# Data mining algorithms: how many dummies?

There’s lots of posts on “k-NN for Dummies”. This one is about “Dummies for k-NN” Categorical predictor variables are very common. Those who’ve taken a Statistics course covering linear (or logistic) regression, know the procedure to include a categorical predictor into a regression model requires the following steps: Convert the categorical variable that has m categories, into m binary dummy variables Include only m-1 of the dummy variables as predictors in the regression model (the dropped out category is called the reference category) For example, if we have X={red, yellow, green}, in step 1 we create three dummies: D_red = … Continue reading Data mining algorithms: how many dummies?

# Linear regression for binary outcome: even better news

I recently attended the 8th World Congress in Probability and Statistics, where I heard an interesting talk by Andy Tsao. His talk “Naivity can be good: a theoretical study of naive regression” (Abstract #0586) was about the use of Naive Regression, which is the application of linear regression to a categorical outcome, treating the outcome as numerical. He asserted that predictions from Naive Regression will be quite good. My last post was about the “goodness” of a linear regression applied to a binary outcome in terms of the estimated coefficients. That’s what explanatory modeling is about. What Dr. Tsao alerted me to, … Continue reading Linear regression for binary outcome: even better news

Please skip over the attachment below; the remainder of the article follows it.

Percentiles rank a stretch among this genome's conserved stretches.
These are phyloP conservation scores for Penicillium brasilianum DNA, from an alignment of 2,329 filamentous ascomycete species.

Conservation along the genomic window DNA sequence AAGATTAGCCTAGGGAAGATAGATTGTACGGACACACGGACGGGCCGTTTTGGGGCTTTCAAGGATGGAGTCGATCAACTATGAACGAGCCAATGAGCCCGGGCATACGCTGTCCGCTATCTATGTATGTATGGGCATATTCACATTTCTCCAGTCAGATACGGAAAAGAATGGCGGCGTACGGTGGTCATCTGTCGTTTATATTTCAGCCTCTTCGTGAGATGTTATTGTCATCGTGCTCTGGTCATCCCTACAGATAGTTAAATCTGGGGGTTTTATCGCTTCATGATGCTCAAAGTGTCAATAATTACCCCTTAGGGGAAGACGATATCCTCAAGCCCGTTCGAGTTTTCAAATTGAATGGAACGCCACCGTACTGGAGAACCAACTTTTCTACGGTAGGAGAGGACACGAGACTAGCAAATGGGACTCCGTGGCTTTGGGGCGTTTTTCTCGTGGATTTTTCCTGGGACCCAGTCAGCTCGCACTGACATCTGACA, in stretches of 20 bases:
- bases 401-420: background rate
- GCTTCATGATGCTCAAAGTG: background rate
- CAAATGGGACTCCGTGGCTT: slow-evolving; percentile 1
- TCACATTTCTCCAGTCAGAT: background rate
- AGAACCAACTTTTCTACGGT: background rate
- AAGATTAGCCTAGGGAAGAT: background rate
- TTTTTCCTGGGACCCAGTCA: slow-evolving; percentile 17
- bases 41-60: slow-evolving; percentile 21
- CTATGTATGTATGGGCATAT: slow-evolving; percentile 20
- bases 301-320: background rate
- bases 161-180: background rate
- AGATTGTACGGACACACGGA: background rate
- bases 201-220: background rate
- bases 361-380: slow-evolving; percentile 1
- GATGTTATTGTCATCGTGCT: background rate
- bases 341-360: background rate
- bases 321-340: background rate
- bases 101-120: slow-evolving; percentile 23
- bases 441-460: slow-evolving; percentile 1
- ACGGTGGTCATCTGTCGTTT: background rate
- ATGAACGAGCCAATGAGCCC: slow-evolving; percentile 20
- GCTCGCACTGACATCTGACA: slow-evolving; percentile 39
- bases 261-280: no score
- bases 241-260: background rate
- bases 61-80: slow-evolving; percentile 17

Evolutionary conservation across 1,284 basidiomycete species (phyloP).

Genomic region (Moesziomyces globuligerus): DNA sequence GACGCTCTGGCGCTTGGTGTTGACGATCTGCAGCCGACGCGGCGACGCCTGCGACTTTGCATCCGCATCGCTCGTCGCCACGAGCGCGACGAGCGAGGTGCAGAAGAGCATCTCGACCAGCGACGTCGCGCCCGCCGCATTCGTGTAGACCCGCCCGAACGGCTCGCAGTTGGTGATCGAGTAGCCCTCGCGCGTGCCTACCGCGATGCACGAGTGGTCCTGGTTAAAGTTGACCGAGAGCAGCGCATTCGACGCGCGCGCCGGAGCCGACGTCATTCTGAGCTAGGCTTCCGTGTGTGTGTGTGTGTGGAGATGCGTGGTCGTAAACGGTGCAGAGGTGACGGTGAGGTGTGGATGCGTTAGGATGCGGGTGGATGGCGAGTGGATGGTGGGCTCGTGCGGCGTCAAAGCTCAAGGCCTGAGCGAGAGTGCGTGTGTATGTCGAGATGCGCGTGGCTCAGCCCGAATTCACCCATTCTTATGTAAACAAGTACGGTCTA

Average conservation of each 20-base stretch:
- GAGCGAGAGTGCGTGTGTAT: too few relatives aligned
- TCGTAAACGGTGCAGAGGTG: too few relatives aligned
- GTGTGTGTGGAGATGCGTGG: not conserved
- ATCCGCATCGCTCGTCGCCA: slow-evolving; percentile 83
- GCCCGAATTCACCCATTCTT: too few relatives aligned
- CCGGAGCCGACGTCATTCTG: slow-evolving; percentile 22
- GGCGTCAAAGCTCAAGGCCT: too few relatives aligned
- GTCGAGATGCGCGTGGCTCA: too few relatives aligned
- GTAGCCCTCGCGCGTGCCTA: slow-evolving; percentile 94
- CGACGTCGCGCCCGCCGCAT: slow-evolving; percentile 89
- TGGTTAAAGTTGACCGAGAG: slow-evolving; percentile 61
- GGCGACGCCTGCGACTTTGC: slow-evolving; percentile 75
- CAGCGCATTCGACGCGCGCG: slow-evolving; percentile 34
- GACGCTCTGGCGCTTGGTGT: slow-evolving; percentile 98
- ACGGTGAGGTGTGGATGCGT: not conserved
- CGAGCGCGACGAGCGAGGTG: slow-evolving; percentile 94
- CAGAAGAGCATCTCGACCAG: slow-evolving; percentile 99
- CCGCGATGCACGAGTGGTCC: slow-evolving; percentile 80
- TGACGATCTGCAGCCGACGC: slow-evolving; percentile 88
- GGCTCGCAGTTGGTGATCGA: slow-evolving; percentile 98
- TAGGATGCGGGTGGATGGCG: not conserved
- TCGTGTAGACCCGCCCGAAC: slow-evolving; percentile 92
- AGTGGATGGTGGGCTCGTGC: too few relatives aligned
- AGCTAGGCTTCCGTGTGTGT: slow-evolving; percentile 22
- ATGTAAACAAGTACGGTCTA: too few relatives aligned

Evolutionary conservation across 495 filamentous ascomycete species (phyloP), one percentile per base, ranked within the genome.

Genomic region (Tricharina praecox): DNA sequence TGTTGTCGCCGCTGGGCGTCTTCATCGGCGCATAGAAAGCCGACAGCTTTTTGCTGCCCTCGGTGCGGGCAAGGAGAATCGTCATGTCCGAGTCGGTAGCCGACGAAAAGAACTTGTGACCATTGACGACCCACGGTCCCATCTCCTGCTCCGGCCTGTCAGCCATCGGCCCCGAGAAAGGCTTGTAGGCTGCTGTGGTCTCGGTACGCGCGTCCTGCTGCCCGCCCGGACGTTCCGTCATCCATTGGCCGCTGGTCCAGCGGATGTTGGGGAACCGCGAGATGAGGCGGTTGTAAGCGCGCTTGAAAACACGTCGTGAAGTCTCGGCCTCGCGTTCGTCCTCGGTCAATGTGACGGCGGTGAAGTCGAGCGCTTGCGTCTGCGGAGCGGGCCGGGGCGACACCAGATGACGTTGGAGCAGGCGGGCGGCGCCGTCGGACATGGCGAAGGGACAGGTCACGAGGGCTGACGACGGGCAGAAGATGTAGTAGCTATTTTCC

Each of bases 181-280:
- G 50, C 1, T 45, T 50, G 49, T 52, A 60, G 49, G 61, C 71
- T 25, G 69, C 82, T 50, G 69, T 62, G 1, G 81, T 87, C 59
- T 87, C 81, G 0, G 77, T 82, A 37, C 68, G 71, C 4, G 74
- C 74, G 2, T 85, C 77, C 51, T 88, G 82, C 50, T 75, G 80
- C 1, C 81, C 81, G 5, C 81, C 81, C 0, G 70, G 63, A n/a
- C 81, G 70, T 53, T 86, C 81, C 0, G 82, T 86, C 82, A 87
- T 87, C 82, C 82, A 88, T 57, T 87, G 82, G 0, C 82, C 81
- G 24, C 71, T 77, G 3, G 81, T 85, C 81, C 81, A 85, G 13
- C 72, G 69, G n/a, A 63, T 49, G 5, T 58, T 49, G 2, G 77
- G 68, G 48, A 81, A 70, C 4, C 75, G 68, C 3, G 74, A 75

# Sensitivity, specificity, false positive and false negative rates

I recently had an interesting discussion with a few colleagues in Korea regarding the definition of false positive and false negative rates and their relation to sensitivity and specificity. Apparently there is real confusion out there, and if you search the web you’ll find conflicting information. So let’s sort this out: Let’s assume we have a dataset of bankrupt and solvent firms. We now want to evaluate the performance of a certain model for predicting bankruptcy. Clearly here, the important class is “bankrupt”, as the consequences of misclassifying bankrupt firms as solvent are heavier than misclassifying solvent firms as bankrupt. … Continue reading Sensitivity, specificity, false positive and false negative rates

# Weighted nearest-neighbors

K-nearest neighbors (k-NN) is a simple yet often powerful classification / prediction method. The basic idea, for predicting a new observation, is to find the k most similar observations in terms of the predictor (X) values, and then let those k neighbors vote to determine the predicted class membership (or take their Y average to predict their numerical outcome). Since this is such an intuitive method, I thought it would be useful to discuss two improvements that have been suggested by data miners. Both use weighting, but in different ways. One intuitive improvement is to weight the neighbors by their … Continue reading Weighted nearest-neighbors